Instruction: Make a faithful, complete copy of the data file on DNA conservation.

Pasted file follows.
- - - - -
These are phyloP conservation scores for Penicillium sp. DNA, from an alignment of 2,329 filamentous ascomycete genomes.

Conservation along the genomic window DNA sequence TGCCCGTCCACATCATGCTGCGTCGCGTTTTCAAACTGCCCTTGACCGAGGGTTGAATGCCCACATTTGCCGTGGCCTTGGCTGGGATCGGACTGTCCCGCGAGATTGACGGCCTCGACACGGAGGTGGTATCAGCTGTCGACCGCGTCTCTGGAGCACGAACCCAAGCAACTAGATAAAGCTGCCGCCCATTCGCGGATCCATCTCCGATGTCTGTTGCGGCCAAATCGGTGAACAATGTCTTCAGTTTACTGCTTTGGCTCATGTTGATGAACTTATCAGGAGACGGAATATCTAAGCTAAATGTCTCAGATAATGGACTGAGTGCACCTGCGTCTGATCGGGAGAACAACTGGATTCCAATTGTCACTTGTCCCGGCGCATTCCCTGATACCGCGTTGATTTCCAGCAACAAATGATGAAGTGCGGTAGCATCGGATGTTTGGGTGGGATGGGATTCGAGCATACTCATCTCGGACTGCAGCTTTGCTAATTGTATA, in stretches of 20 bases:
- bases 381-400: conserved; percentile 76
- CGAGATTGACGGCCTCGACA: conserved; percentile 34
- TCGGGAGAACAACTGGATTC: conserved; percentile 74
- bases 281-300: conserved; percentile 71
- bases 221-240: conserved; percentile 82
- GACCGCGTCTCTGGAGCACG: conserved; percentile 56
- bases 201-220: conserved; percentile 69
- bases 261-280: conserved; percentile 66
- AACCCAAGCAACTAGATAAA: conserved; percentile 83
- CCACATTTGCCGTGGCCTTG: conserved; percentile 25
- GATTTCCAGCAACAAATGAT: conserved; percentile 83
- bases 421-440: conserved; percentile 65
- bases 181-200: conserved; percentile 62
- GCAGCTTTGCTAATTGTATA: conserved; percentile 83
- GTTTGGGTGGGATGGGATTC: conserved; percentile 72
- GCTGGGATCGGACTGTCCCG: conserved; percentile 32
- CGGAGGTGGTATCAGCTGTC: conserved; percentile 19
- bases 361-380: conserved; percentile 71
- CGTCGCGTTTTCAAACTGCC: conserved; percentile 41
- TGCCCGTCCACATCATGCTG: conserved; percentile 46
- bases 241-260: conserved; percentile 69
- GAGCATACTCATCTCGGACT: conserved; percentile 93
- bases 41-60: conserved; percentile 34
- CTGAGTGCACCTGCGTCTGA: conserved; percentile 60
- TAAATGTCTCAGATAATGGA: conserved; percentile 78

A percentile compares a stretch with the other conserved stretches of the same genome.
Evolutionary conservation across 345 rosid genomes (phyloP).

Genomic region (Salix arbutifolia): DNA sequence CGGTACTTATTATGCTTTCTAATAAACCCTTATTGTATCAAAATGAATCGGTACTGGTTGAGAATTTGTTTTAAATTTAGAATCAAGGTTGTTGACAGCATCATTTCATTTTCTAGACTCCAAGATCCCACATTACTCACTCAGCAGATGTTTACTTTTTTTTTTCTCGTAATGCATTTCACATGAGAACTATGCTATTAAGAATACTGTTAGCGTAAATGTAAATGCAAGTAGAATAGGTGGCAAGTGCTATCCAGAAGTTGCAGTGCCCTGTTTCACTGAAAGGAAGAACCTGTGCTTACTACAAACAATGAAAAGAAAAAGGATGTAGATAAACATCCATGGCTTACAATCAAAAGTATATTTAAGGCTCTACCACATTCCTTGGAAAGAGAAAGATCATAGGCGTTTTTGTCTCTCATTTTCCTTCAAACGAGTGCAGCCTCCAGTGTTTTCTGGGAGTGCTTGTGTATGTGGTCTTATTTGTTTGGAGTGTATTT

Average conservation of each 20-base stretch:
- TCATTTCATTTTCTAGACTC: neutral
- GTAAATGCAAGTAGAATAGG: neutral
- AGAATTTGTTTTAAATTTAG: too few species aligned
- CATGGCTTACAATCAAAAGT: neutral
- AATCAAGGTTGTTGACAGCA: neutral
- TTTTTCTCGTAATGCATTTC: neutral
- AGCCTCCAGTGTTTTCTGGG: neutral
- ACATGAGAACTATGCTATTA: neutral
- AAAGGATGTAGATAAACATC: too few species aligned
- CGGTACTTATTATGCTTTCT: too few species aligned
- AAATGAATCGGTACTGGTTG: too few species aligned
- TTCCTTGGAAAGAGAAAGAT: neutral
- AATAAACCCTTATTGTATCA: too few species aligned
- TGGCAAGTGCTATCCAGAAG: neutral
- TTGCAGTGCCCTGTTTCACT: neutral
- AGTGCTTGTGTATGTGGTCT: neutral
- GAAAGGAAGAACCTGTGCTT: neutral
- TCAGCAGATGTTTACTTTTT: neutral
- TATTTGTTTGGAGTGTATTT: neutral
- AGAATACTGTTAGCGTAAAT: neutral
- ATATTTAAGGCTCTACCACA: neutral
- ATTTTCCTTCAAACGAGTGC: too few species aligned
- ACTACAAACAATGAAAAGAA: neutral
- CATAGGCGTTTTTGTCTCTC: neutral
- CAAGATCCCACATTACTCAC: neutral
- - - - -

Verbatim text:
These are phyloP conservation scores for Penicillium sp. DNA, from an alignment of 2,329 filamentous ascomycete genomes.

Conservation along the genomic window DNA sequence TGCCCGTCCACATCATGCTGCGTCGCGTTTTCAAACTGCCCTTGACCGAGGGTTGAATGCCCACATTTGCCGTGGCCTTGGCTGGGATCGGACTGTCCCGCGAGATTGACGGCCTCGACACGGAGGTGGTATCAGCTGTCGACCGCGTCTCTGGAGCACGAACCCAAGCAACTAGATAAAGCTGCCGCCCATTCGCGGATCCATCTCCGATGTCTGTTGCGGCCAAATCGGTGAACAATGTCTTCAGTTTACTGCTTTGGCTCATGTTGATGAACTTATCAGGAGACGGAATATCTAAGCTAAATGTCTCAGATAATGGACTGAGTGCACCTGCGTCTGATCGGGAGAACAACTGGATTCCAATTGTCACTTGTCCCGGCGCATTCCCTGATACCGCGTTGATTTCCAGCAACAAATGATGAAGTGCGGTAGCATCGGATGTTTGGGTGGGATGGGATTCGAGCATACTCATCTCGGACTGCAGCTTTGCTAATTGTATA, in stretches of 20 bases:
- bases 381-400: conserved; percentile 76
- CGAGATTGACGGCCTCGACA: conserved; percentile 34
- TCGGGAGAACAACTGGATTC: conserved; percentile 74
- bases 281-300: conserved; percentile 71
- bases 221-240: conserved; percentile 82
- GACCGCGTCTCTGGAGCACG: conserved; percentile 56
- bases 201-220: conserved; percentile 69
- bases 261-280: conserved; percentile 66
- AACCCAAGCAACTAGATAAA: conserved; percentile 83
- CCACATTTGCCGTGGCCTTG: conserved; percentile 25
- GATTTCCAGCAACAAATGAT: conserved; percentile 83
- bases 421-440: conserved; percentile 65
- bases 181-200: conserved; percentile 62
- GCAGCTTTGCTAATTGTATA: conserved; percentile 83
- GTTTGGGTGGGATGGGATTC: conserved; percentile 72
- GCTGGGATCGGACTGTCCCG: conserved; percentile 32
- CGGAGGTGGTATCAGCTGTC: conserved; percentile 19
- bases 361-380: conserved; percentile 71
- CGTCGCGTTTTCAAACTGCC: conserved; percentile 41
- TGCCCGTCCACATCATGCTG: conserved; percentile 46
- bases 241-260: conserved; percentile 69
- GAGCATACTCATCTCGGACT: conserved; percentile 93
- bases 41-60: conserved; percentile 34
- CTGAGTGCACCTGCGTCTGA: conserved; percentile 60
- TAAATGTCTCAGATAATGGA: conserved; percentile 78

A percentile compares a stretch with the other conserved stretches of the same genome.
Evolutionary conservation across 345 rosid genomes (phyloP).

Genomic region (Salix arbutifolia): DNA sequence CGGTACTTATTATGCTTTCTAATAAACCCTTATTGTATCAAAATGAATCGGTACTGGTTGAGAATTTGTTTTAAATTTAGAATCAAGGTTGTTGACAGCATCATTTCATTTTCTAGACTCCAAGATCCCACATTACTCACTCAGCAGATGTTTACTTTTTTTTTTCTCGTAATGCATTTCACATGAGAACTATGCTATTAAGAATACTGTTAGCGTAAATGTAAATGCAAGTAGAATAGGTGGCAAGTGCTATCCAGAAGTTGCAGTGCCCTGTTTCACTGAAAGGAAGAACCTGTGCTTACTACAAACAATGAAAAGAAAAAGGATGTAGATAAACATCCATGGCTTACAATCAAAAGTATATTTAAGGCTCTACCACATTCCTTGGAAAGAGAAAGATCATAGGCGTTTTTGTCTCTCATTTTCCTTCAAACGAGTGCAGCCTCCAGTGTTTTCTGGGAGTGCTTGTGTATGTGGTCTTATTTGTTTGGAGTGTATTT

Average conservation of each 20-base stretch:
- TCATTTCATTTTCTAGACTC: neutral
- GTAAATGCAAGTAGAATAGG: neutral
- AGAATTTGTTTTAAATTTAG: too few species aligned
- CATGGCTTACAATCAAAAGT: neutral
- AATCAAGGTTGTTGACAGCA: neutral
- TTTTTCTCGTAATGCATTTC: neutral
- AGCCTCCAGTGTTTTCTGGG: neutral
- ACATGAGAACTATGCTATTA: neutral
- AAAGGATGTAGATAAACATC: too few species aligned
- CGGTACTTATTATGCTTTCT: too few species aligned
- AAATGAATCGGTACTGGTTG: too few species aligned
- TTCCTTGGAAAGAGAAAGAT: neutral
- AATAAACCCTTATTGTATCA: too few species aligned
- TGGCAAGTGCTATCCAGAAG: neutral
- TTGCAGTGCCCTGTTTCACT: neutral
- AGTGCTTGTGTATGTGGTCT: neutral
- GAAAGGAAGAACCTGTGCTT: neutral
- TCAGCAGATGTTTACTTTTT: neutral
- TATTTGTTTGGAGTGTATTT: neutral
- AGAATACTGTTAGCGTAAAT: neutral
- ATATTTAAGGCTCTACCACA: neutral
- ATTTTCCTTCAAACGAGTGC: too few species aligned
- ACTACAAACAATGAAAAGAA: neutral
- CATAGGCGTTTTTGTCTCTC: neutral
- CAAGATCCCACATTACTCAC: neutral